# Algorithm Assignment Help

With a deeper understanding of algorithms and its basic concepts, our programming assignment experts will help you to define the basic groundwork and algorithms based on your theory. We can help you to create the efficient and correct algorithms to achieve the goal of your application or operation.

Algorithms are the base of your application and creating the powerful algorithms is always helping you to achieve your goal of the system.

## What is an Algorithm?

An algorithm is a methodical approach for solving a problem.

For Example:

1. The algorithm to multiply "A" by "B" is to add "A" to itself "B" times.
2. The algorithm to compute the average of "N" number is to add them up and then divide by "N".

When writing a good algorithm, it should be written in such a way that it can be applied in all programming language. Algorithm can be common for many programming languages to achieve similar output from it. Every step in algorithm must be clear and very important. Algorithm in Programming should have a clear starting and a stopping point. Some students usually mistake algorithm with coding but algorithm is just the instructions to the computer to get an expected result. There are various ways to classify algorithms. Some of the popular methodologies are:

Logical:

The logic component expresses the axioms that may be used in the computation and the control component determines the way in which deduction is applied to the axioms. This is the basis for the logic programming paradigm. In pure logic programming languages the control component is fixed and algorithms are specified by supplying only the logic component.

Serial, Parallel or Distributed:

Algorithms are usually discussed with the assumption that computers execute one instruction of an algorithm at a time. Those computers are sometimes called serial computers. An algorithm designed for such an environment is called a serial algorithm, as opposed to parallel algorithms or distributed algorithms. Parallel algorithms take advantage of computer architectures where several processors can work on a problem at the same time, whereas distributed algorithms utilize multiple machines connected with a network.

Parallel or distributed algorithms divide the problem into more symmetrical or asymmetrical sub problems and collect the results back together.

Deterministic or Non-deterministic:

Deterministic algorithms solve the problem with exact decision at every step of the algorithm whereas non-deterministic algorithms solve problems via guessing although typical guesses are made more accurate through the use of heuristics.

Exact or Approximate:

While many algorithms reach an exact solution, approximation algorithms seek an approximation that is closer to the true solution. Approximation can be reached by either using a deterministic or a random strategy. Such algorithms have practical value for many hard problems.

Divide and Conquer:

A divide and conquer algorithm repeatedly reduces an instance of a problem to one or more smaller instances of the same problem until the instances are small enough to solve easily. One such example of divide and conquer is merge sorting. Sorting can be done on each segment of data after dividing data into segments and sorting of entire data can be obtained in the conquer phase by merging the segments.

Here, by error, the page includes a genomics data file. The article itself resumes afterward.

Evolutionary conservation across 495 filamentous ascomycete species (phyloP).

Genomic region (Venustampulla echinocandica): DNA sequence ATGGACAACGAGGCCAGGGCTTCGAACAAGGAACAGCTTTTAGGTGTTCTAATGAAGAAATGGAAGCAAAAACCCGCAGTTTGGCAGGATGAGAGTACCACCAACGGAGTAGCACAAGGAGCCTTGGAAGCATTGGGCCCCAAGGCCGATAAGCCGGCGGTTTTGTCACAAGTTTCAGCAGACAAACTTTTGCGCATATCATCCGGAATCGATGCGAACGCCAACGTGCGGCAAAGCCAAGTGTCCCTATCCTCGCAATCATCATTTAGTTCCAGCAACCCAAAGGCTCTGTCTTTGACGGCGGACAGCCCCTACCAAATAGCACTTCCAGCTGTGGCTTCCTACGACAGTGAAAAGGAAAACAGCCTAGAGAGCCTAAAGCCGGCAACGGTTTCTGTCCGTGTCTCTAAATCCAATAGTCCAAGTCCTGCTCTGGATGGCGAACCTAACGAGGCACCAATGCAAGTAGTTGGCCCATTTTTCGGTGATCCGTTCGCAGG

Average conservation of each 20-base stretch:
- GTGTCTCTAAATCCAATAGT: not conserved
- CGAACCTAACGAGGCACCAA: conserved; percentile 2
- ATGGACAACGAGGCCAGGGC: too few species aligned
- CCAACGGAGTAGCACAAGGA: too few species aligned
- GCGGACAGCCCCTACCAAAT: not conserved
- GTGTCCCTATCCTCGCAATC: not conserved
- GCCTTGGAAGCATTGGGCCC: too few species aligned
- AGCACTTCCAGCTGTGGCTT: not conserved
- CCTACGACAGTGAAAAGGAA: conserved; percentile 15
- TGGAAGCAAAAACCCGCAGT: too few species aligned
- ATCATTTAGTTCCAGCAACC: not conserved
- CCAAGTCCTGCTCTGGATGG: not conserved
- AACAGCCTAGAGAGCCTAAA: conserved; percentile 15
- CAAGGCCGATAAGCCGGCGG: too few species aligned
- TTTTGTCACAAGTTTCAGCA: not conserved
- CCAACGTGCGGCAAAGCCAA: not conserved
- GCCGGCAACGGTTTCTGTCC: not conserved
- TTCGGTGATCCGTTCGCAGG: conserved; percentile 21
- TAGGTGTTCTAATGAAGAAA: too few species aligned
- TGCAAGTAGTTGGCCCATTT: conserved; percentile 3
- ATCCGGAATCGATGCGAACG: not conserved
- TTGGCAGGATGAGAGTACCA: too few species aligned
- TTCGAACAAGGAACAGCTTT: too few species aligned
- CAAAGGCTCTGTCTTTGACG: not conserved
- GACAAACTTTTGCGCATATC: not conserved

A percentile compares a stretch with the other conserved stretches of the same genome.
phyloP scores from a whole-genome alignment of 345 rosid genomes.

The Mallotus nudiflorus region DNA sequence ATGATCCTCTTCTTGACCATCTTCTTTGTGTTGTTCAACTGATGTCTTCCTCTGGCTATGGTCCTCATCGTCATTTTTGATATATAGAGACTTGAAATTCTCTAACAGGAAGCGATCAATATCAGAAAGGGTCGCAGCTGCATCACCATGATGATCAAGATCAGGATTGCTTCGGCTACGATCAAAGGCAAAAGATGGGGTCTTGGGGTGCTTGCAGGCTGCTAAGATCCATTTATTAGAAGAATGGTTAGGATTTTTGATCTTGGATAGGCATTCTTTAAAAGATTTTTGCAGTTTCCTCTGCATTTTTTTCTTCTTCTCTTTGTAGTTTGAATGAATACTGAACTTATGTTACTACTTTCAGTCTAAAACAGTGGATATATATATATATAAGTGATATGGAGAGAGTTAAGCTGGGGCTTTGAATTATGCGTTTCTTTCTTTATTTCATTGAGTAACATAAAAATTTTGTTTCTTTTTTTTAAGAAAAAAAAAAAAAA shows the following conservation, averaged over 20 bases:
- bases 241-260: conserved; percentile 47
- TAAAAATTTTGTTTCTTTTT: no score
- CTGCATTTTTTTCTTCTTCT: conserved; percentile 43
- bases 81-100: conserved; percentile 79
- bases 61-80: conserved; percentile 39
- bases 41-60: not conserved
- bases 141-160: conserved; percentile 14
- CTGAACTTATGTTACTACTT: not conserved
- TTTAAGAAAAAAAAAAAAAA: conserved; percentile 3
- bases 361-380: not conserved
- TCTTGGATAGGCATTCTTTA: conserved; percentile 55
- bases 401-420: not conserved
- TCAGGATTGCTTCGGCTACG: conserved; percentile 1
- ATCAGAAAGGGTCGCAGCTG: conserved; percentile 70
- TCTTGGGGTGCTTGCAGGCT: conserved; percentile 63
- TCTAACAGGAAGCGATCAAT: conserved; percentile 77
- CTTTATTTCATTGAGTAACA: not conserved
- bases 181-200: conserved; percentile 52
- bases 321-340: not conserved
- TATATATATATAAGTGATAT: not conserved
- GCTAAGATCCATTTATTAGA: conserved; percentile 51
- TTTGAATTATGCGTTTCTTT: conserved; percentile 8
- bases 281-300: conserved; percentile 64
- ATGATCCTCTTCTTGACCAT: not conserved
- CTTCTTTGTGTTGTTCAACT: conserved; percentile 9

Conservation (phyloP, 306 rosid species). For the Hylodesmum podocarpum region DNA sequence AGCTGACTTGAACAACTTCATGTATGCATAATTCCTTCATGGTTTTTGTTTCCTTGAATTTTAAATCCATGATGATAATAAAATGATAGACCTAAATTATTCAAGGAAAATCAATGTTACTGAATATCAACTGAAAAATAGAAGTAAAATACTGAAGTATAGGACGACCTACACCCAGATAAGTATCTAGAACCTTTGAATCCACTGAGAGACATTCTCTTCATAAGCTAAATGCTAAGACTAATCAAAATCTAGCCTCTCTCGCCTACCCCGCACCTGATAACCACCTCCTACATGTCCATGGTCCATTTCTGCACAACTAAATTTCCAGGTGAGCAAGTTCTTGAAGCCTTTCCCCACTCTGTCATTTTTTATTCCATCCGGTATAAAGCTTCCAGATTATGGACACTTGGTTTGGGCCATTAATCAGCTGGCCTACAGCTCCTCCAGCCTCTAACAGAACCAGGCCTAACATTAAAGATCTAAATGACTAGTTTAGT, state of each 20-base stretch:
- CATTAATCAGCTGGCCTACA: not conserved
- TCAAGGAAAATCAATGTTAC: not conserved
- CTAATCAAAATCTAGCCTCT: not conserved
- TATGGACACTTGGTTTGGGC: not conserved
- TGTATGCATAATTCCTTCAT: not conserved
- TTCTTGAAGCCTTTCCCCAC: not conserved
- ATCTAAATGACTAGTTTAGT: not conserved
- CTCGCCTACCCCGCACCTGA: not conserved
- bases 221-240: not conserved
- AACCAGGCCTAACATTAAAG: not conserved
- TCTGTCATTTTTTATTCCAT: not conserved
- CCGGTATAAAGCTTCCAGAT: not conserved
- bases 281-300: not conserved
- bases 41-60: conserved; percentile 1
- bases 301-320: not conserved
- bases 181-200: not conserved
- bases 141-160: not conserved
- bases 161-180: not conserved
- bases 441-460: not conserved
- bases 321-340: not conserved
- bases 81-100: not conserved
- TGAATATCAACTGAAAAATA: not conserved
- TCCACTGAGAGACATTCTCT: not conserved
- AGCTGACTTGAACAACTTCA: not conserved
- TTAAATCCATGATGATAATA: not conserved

Search and Enumeration:

Many problems (such as playing chess) can be modeled as problems on graphs. A graph exploration algorithm specifies rules for moving around a graph and is useful for such problems. This category also includes search algorithms, branch and bound enumeration and backtracking.

Randomized Algorithm:

Such algorithms make some choices randomly. They can be very useful in finding approximate solutions for problems where finding exact solutions can be

Reduction of Complexity:

This technique involves solving a difficult problem by transforming it into a better known problem for which we have asymptotically optimal algorithms. The goal is to find a reducing algorithm whose complexity is not dominated by the resulting reduced algorithm's.

Linear Programming:

When searching for optimal solutions to a linear function bound to linear equality and inequality constraints, the constraints of the problem can be used directly in producing the optimal solutions.

Dynamic Programming:

When a problem shows optimal substructures – meaning the optimal solution to a problem can be constructed from optimal solutions to sub-problems – and overlapping sub-problems, meaning the same sub-problems are used to solve many different problem instances, a quicker approach called dynamic programming avoids recomputing solutions that have already been computed. Sub-problems overlap in dynamic programming.

Dynamic programming reduces the exponential nature of many problems to polynomial complexity.

The Greedy Method:

A greedy algorithm is similar to a dynamic programming algorithm in that it works by examining substructures, in this case not of the problem but of a given solution. Such algorithms start with some solution, which may be given or have been constructed in some way, and improve it by making small modifications.

Properties of Algorithms

1. Specified Input
2. Specified Output
3. Definiteness
4. Effectiveness
5. Finiteness

### Algorithm for sum of 5 Number

 Algorithm1.   Initialize sum =0 and count= 02. Enter   n (I/O)3. Find   sum+n and assign it to sum then increment count by 14. If   count<5 if YES   go to step 2ElsePrint   sum (I/O)

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